Are you looking for something eye-catching underfoot? The type of flooring you have can make a dramatic impression on a room and sets the tone for the entire environment. But there's more to choose from for such a large and expansive element than simply carpet or vinyl. Here are five ideas that can take a room from so-so to striking.
If you need a bit of warmth and softness underfoot, look to cork. Cork is a flooring material with a number of distinctive qualities. It's a subtly spongy material with a unique feel that brings delight to your feet. (We're not talking about installing recycled corks from wine bottles.) It’s ideal flooring for anyone with allergies because it resists mold and mildew. Cork also has a subdued, natural look, similar to hardwood.
Keep cork out of wet spaces, such as bathrooms. A cork floor's unglued seams are magnets for water which will make the material swell, warp, and deteriorate.
Rubber flooring isn't just for kids' spaces. It absorbs sound and its soft, cushioned feel makes it safe underfoot in rooms such as bathrooms, kitchens, gyms, or anywhere where slipping is a risk. Rubber is usually available in bright solid and speckle hued looks which are great for fun spaces. Rubber can be installed in sheet or tile form. The flooring is generally fairly easy to lay down, and the weight of the material keeps it in place so no toxic adhesives are necessary. To remove, simply lift up the flooring material.
For a sleek, sophisticated, stylish, and easy to maintain floor, consider mosaic glass tiles. Mosaic glass tiling is not just for the bathroom—incorporate touches of mosaic flooring into hallway or patio flooring to add an elegant and ornamental touch to otherwise bland spaces. These high-end materials are made from extra hard reinforced glass and are usually affixed to a mesh mount backing for ease of installation (just like mosaic backsplashes). The patterns available vary widely, as the glass can be printed in almost any hue.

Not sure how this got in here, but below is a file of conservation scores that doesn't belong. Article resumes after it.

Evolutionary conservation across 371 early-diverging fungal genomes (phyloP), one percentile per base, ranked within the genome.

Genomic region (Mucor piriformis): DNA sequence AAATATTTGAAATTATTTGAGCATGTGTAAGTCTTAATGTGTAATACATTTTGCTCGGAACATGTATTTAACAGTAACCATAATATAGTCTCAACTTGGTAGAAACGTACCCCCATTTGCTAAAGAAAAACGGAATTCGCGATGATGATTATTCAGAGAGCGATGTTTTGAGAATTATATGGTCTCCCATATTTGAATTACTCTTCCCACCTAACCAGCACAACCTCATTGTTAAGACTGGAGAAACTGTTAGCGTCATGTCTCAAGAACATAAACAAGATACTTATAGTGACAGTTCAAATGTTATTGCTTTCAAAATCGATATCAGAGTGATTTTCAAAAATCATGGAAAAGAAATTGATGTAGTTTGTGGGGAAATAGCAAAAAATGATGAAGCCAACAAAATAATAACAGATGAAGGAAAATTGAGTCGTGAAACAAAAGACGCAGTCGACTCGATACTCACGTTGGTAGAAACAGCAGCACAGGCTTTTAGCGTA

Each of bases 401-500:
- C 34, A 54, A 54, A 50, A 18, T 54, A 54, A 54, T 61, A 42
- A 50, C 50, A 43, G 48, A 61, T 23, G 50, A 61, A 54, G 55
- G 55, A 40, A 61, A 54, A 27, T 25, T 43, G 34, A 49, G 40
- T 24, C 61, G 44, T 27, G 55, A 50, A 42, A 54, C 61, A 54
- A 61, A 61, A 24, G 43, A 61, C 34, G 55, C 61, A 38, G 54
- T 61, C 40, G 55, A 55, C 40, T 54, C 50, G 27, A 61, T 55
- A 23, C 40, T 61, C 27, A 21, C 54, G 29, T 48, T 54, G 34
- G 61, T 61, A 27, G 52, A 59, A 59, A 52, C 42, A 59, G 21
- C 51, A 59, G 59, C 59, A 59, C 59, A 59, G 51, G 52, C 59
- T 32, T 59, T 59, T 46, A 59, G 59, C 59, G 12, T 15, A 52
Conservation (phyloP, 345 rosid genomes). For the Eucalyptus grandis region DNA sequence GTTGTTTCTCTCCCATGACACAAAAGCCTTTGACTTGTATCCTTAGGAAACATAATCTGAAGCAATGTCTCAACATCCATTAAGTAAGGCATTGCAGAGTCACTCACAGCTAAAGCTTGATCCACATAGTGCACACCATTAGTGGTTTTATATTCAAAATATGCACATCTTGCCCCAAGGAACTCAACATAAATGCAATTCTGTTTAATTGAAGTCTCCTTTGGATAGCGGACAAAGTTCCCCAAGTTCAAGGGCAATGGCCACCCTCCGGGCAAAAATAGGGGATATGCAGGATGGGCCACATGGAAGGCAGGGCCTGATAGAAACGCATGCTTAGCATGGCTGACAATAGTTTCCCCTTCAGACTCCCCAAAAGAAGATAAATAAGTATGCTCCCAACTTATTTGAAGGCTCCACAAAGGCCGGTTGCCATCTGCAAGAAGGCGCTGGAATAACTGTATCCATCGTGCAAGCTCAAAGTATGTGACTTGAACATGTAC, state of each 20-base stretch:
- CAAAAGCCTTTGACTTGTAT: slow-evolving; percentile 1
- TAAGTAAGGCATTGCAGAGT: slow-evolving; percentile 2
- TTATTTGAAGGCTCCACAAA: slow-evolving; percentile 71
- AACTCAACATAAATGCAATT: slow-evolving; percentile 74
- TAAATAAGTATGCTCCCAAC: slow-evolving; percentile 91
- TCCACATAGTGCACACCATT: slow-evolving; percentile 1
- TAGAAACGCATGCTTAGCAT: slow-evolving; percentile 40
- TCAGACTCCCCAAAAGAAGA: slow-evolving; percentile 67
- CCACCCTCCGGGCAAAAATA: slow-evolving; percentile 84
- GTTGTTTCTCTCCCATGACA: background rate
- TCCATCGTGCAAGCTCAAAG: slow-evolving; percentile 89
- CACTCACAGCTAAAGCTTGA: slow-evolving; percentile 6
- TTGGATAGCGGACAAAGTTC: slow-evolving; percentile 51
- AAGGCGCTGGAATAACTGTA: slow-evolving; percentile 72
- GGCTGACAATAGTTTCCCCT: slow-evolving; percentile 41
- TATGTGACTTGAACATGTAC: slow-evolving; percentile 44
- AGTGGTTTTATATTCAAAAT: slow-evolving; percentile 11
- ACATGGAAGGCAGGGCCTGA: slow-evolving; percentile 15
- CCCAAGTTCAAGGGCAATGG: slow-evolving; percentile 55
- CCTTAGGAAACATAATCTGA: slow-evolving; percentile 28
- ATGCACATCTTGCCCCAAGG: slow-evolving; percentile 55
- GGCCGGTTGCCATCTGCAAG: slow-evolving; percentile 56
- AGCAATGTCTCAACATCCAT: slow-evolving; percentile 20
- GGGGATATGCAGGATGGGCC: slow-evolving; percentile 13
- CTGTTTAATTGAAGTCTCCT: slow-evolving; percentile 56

The coolest flooring option might already be underfoot. You may have a concrete subfloor underneath finished flooring. Take concrete flooring from its raw state by giving it a decorative, sleek, or shiny look. You can apply any number of techniques with concrete, including polishing, texturing, and acid staining. An extra layer of concrete can also be added and mixed with hue treatments or embedded with decorative objects.
Though inexpensive, common, and utilitarian plywood is often thought of as just a subfloor, it can be used as your finished flooring, as well. By using it as your main layer, you'll have an economical blank slate for a painted or stained floor. A richly stained plywood floor can rival the look of hardwood. Fully sealed with a polyurethane, a plywood floor can be easily cleaned by a damp mop. It's an ideal solution for a room that can't afford more height from thicker flooring or for a high-traffic space.
Centering Plywood Flooring
When using plywood as a finished floor, neatness counts. For example, plan out the installation first by centering the boards in the space. In addition, sand out as many imperfections as possible before staining or painting.